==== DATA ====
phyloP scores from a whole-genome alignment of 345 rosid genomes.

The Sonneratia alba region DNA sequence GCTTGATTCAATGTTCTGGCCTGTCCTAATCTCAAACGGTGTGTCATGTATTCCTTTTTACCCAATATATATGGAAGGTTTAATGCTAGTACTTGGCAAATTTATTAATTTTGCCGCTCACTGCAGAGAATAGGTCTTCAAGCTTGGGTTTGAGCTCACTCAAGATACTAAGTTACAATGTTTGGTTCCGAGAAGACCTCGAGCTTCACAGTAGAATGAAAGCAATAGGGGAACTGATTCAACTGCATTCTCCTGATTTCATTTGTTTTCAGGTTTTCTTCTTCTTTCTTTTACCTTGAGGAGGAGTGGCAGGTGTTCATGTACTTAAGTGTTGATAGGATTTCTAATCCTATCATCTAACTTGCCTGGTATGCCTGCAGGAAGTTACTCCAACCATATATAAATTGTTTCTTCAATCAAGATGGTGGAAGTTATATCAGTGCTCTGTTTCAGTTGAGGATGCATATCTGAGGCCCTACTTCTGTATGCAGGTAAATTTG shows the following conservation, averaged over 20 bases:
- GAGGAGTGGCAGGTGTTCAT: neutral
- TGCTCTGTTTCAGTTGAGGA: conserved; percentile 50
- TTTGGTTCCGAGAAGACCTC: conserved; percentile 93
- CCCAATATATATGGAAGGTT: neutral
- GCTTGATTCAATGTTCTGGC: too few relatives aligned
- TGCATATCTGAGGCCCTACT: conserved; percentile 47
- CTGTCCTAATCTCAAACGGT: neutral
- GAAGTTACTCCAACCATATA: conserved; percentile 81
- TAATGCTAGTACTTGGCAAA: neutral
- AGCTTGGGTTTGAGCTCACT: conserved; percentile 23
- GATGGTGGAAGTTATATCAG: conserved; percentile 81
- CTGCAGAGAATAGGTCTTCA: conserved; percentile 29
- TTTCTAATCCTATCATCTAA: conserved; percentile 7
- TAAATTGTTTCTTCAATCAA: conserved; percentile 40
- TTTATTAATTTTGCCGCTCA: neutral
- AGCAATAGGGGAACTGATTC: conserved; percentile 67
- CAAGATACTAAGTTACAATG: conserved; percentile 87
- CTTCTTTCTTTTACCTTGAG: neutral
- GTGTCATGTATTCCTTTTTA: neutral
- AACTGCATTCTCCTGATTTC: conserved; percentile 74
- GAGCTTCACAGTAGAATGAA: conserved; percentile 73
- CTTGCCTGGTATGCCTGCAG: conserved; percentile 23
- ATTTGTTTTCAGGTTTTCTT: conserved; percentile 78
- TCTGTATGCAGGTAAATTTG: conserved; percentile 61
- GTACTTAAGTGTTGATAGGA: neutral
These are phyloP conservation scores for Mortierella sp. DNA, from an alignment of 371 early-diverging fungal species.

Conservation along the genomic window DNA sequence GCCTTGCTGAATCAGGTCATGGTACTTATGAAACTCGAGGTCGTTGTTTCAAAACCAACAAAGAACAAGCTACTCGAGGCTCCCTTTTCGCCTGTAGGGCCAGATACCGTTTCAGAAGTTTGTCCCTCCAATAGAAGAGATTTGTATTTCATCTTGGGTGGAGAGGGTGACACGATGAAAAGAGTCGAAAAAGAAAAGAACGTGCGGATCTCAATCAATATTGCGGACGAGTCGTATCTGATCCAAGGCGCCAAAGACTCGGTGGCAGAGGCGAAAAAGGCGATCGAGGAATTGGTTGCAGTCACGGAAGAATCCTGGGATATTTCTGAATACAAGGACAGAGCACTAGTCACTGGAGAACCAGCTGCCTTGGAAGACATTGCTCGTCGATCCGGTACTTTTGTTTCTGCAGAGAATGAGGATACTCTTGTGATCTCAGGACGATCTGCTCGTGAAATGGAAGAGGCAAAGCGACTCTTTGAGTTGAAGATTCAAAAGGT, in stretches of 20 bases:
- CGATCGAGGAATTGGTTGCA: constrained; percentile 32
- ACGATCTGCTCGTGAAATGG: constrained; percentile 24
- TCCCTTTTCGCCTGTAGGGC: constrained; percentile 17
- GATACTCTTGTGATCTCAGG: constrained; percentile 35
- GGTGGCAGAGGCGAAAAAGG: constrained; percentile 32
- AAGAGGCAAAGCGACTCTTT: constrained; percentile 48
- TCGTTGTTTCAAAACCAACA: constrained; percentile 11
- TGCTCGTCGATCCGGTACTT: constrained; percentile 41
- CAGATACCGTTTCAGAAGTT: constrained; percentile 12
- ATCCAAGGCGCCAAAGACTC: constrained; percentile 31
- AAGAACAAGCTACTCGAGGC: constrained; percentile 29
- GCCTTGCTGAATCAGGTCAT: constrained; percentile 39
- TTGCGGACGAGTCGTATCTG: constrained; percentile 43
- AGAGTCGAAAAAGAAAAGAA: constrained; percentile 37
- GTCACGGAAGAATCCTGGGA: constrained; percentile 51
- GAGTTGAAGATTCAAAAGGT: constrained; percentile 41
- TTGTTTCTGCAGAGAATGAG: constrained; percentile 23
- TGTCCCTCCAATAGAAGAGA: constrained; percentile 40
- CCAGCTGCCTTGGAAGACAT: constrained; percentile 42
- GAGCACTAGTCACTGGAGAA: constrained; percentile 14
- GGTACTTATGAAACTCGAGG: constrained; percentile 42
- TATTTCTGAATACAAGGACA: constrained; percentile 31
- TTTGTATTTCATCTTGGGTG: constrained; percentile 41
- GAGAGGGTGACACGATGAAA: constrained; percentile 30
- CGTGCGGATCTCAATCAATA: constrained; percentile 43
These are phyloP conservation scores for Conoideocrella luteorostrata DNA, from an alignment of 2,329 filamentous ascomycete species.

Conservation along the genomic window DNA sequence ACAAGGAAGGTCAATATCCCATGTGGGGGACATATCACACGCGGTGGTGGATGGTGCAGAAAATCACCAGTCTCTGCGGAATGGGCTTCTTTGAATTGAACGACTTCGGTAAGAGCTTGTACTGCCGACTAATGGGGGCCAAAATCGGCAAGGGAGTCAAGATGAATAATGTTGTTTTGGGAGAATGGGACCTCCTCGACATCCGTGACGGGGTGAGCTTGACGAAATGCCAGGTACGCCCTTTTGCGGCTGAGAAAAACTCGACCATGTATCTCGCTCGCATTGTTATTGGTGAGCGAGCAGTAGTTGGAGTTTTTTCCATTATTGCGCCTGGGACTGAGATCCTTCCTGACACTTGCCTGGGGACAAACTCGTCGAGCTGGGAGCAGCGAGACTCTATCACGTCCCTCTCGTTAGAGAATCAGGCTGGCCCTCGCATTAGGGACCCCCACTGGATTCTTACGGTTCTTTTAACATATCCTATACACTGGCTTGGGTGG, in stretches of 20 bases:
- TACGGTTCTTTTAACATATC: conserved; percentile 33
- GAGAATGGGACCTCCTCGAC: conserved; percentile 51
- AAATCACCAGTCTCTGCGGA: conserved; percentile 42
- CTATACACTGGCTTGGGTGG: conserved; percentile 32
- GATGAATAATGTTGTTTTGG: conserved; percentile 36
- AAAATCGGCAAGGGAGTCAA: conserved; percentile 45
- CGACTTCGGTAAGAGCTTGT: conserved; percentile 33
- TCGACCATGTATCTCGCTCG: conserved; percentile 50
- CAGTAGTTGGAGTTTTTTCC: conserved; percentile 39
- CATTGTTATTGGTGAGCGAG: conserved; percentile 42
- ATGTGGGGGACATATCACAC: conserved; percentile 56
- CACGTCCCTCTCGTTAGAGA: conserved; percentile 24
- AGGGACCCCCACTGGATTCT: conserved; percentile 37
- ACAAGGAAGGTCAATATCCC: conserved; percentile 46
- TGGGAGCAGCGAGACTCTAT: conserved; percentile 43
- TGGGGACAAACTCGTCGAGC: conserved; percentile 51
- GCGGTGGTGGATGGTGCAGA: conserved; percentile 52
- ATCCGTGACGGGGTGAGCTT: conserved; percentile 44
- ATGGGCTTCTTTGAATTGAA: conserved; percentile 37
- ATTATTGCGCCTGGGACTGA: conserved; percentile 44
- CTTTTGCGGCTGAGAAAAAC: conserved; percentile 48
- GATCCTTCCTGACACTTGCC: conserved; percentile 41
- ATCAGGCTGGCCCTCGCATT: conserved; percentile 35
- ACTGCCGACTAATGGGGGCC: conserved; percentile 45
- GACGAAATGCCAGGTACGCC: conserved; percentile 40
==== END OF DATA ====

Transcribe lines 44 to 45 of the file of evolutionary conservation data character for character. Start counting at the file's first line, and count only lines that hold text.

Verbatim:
- GTCACGGAAGAATCCTGGGA: constrained; percentile 51
- GAGTTGAAGATTCAAAAGGT: constrained; percentile 41